Курсовая работа: The essence and types of investment projects


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CHAPTER I THE ESSENCE AND TYPES OF INVESTMENT PROJECTS

1.1 Investment projects. Key aspects of analysis and assessment

1.2 Requirements for the architecture of the model for the appraisal of investment projects’ economic efficiency

1.3 Model recommended for evaluating the economic efficiency of investment projects

1.4 Management system informational support the of enterprise investment projects

 

 

 

 

 

CHAPTER I THE ESSENCE AND TYPES OF INVESTMENT PROJECTS

1.1   Investment projects. Key aspects of analysis and assessment

 

The process of adopting investment decisions consists of many phases and is implemented through investment projects. A duly prepared investment project is a tool for all the participants and stakeholders of a business idea, by means of which objectives are defined and measures to achieve the objectives are described. The overall efficiency is assessed by specific economic methods, on the basis of which a proposed project is accepted or rejected. Thus, the quality and proper management of the process of preparing and implementing an investment project is of utmost significance for ensuring successful business development and a constant growth of investments in the national economy.

A project is a sequence of interrelated events which take place in a certain period and are designed for achieving a unique and clearly defined result. A project can also be described as a unique study having a clearly defined objective, limited resources for achieving this objective and set start and end dates, and comprising several interrelated activities or as a temporary activity the purpose of which is to create a unique product or service (PMBOK Guide, 2004). Three main distinctive characteristics of a project can be identified: 1) uniqueness of activity (a combination of the field of activity, means, tasks and other factors making a project unique); 2) limited resources (time, personnel, money, etc.); and 3) defined objective (a specific measurable result being sought) (Lessel, 2007).

An investment project can be analysed in two ways. In the narrow sense, an investment project is a set of documents in which the objectives of an investment project are defined, its results are analysed, its efficiency is appraised, and a detailed implementation plan is described (Turner, 1999; Brigham, Ehrhardt 2002; Ковалев, 2000). The Republic of Lithuania Law on Investments provides a similar definition of an investment project. The law states that an investment project is a document that substantiates the purposes of investment financially, technically and socially, determines return on investments (in case of commercial projects) and other performance indicators, and identifies funds and financing sources for the implementation of the project (Republic of Lithuania Law on Investments No. VIII-1312 of 7 July 1999). In the broad sense, an investment project can be defined as a plan of actions aimed at attaining the objectives of a project (Helfert, 2001). This description matches the aforesaid definitions of a project best, and in this paper the term “investment project” is used in the broad sense.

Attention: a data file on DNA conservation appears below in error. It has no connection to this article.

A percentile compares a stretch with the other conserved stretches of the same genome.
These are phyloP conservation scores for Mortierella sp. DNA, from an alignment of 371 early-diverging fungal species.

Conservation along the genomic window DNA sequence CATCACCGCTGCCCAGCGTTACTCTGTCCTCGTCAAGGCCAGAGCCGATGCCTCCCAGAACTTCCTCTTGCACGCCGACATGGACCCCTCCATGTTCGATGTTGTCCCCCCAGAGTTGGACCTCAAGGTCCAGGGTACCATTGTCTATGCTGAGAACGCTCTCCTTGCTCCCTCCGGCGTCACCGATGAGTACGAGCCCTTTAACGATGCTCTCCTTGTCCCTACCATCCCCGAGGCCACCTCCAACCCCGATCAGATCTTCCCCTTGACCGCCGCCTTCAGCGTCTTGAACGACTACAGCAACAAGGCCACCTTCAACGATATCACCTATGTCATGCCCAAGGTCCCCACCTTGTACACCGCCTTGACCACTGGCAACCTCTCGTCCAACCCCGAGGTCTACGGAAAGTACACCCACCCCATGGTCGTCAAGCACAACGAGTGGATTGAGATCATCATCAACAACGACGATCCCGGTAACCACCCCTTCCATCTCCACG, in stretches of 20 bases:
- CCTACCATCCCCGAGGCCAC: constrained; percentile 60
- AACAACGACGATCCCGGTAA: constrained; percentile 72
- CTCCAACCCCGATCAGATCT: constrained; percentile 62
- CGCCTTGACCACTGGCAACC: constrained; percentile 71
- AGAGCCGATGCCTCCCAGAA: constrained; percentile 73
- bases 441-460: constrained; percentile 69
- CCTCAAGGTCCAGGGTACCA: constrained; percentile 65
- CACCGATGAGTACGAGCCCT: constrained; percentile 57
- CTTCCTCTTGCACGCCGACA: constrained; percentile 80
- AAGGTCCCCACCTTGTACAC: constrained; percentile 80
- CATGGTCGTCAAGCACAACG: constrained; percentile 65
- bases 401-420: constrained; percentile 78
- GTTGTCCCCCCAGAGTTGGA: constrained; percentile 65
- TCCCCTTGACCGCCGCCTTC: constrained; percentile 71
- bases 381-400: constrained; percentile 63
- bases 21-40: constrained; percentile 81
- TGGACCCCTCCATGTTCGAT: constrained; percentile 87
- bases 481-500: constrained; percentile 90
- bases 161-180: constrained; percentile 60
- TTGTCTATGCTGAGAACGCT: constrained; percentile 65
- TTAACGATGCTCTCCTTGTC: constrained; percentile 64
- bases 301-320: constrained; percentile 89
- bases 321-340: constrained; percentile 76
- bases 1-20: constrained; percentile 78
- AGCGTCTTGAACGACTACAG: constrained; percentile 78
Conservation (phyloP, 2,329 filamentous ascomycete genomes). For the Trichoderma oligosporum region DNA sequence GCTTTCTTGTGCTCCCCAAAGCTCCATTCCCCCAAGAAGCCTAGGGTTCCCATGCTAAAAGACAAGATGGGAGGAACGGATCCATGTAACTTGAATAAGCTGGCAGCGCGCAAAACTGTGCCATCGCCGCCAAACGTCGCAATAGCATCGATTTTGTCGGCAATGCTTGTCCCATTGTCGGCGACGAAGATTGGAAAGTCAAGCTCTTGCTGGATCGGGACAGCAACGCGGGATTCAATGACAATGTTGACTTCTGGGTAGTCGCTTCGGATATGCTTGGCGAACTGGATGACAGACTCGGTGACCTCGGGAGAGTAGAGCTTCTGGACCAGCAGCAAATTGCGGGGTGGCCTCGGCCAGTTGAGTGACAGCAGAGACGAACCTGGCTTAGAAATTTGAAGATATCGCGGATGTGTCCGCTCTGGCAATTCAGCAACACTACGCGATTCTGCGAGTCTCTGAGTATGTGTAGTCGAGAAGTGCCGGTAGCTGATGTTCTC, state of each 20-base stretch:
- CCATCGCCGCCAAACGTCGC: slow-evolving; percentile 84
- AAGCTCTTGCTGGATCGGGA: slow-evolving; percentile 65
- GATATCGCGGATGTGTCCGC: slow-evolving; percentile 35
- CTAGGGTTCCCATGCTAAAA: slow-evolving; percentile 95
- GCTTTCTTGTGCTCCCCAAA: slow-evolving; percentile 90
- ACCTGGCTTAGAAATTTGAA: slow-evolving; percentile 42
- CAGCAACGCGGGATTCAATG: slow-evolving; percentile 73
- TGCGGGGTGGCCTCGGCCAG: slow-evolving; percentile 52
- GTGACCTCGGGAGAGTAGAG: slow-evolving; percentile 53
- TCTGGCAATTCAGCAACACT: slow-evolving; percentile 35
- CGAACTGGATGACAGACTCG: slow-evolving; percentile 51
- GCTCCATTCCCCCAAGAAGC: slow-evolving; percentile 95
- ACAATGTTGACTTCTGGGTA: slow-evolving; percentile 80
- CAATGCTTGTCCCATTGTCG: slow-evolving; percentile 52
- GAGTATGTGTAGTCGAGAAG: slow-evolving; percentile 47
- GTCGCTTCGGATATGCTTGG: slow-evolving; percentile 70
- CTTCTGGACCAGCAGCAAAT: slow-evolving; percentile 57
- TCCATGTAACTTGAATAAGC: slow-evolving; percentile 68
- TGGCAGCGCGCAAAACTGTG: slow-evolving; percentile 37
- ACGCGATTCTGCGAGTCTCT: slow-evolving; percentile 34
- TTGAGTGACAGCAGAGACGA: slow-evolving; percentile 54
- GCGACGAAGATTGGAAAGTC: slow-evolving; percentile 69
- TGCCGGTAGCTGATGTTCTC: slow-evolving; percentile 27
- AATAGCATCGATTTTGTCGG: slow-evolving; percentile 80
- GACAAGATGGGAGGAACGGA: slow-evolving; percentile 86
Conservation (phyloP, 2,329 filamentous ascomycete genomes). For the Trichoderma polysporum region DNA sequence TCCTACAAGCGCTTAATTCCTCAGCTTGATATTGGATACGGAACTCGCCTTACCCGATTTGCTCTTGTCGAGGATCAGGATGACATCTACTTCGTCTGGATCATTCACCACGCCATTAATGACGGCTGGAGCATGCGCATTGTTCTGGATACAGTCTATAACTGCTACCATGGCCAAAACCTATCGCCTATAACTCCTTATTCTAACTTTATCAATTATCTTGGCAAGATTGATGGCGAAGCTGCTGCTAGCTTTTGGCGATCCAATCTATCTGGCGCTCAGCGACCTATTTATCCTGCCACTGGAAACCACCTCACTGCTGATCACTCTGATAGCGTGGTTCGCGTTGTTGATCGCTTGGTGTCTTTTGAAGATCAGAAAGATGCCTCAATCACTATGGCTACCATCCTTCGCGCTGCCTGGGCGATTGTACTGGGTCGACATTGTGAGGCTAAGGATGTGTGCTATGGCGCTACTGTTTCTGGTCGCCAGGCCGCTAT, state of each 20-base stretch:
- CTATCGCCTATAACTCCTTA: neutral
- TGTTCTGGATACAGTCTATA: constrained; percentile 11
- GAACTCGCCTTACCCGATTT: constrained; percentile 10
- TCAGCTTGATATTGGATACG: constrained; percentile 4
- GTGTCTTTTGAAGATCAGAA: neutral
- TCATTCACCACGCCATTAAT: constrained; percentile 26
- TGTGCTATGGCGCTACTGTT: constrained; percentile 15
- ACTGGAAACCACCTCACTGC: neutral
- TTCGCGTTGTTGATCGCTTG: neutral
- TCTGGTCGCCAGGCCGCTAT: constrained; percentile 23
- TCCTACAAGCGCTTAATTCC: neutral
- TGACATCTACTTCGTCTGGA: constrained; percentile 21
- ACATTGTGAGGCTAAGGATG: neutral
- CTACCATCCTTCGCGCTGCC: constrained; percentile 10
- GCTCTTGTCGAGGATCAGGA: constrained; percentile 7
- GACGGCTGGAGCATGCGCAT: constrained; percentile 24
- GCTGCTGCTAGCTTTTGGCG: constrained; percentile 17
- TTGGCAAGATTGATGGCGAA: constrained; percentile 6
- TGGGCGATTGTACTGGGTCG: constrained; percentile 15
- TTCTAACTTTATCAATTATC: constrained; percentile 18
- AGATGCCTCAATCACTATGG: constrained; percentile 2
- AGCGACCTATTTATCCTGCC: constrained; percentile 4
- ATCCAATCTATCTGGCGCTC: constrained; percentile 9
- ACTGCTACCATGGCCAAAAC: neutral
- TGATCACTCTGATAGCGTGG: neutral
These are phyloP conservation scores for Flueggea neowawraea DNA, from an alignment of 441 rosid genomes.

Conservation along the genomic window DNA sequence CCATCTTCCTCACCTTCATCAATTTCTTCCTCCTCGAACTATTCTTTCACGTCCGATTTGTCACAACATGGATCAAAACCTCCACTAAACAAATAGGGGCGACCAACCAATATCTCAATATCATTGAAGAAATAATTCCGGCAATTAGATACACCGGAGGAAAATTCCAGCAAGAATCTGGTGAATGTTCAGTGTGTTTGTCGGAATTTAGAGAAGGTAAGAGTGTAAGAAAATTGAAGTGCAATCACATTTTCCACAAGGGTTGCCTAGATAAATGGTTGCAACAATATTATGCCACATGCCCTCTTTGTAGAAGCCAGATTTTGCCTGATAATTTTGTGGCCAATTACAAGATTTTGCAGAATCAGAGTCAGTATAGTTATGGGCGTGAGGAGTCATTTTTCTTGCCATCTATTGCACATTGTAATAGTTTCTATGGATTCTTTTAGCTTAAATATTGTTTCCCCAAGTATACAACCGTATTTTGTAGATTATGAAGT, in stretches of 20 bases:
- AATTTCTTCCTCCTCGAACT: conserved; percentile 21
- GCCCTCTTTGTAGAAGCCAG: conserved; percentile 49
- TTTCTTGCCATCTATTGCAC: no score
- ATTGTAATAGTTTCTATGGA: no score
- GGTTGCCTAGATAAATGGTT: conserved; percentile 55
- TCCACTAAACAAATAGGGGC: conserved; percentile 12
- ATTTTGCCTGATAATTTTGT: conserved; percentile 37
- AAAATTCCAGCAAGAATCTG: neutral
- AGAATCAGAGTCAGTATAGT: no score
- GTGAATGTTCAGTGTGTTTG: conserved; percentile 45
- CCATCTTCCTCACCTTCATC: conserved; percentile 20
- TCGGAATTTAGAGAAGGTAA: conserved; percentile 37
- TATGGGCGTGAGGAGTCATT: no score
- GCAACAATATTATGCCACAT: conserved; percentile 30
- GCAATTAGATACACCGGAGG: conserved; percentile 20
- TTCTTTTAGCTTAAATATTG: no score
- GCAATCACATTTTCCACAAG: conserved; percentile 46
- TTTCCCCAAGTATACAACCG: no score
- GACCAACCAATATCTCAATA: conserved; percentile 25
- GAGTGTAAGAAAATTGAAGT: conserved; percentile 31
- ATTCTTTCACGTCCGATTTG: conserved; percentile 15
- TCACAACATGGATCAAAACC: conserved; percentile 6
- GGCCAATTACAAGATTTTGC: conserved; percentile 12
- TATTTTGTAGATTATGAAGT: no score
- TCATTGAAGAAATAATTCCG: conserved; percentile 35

Since an investment project is a unique set of different actions and means, it should be divided into individual objects of management (Теплова, 2008). Project management requirements (including those applicable to investment projects) are defined in the standards published by the International Organization for Standardization (ISO). Thus, ISO10006 „Guidelines for Quality Management in Projects“ (the standard adopted in Lithuania LST ISO10006:2008 “Quality Management Systems. Guidelines for Quality Management in Projects“ is equivalent to ISO10006:2003) contains the key requirements for all phases of project preparation and implementation. Project management processes and product quality assurance require a structured and consistent approach, ensuring that the needs of consumers and other stakeholders are understood and met. The standards do not specify which processes are necessary for project management; however, guidelines for the required components of the potential processes are provided.

In practice, investment projects can be evaluated from very different standpoints, and this process is usually called project analysis or expert examination (Бланк, 2006; Lessel, 2007). A project efficiency appraisal itself can sometimes become an object of analysis or expert examination, even though such appraisal is made after completing the examination of other aspects. The types of evaluation can differ significantly:

  • an analysis of an investment project’s efficiency consists of an analysis of data and design documentation; any other available information is adopted as it is, assuming that its reliability and accuracy are sufficient for the analysis;
  • an expert examination of a project has a different task – to determine whether the available information is reliable, accurate and complete (Виленский et al., 2004).

It is proposed that an analysis of an investment project’s efficiency should be made in three stages: 1) appraisal of the efficiency of a conventional static project; 2) risk and uncertainty assessment; and 3) preparation of a feasibility study for the project. The authors have identified three factors that determine the complexity and content of the analysis: uncertainty, significance of the project for a company, and the amount of information required for the analysis.

As we see, in addition to a certain consistency of appraisal, the scope of analysis is defined. For projects with a low significance and uncertainty, conventional methods of efficiency appraisal are sufficient and, vice versa, projects of particular significance, characterised by a high degree of uncertainty, require an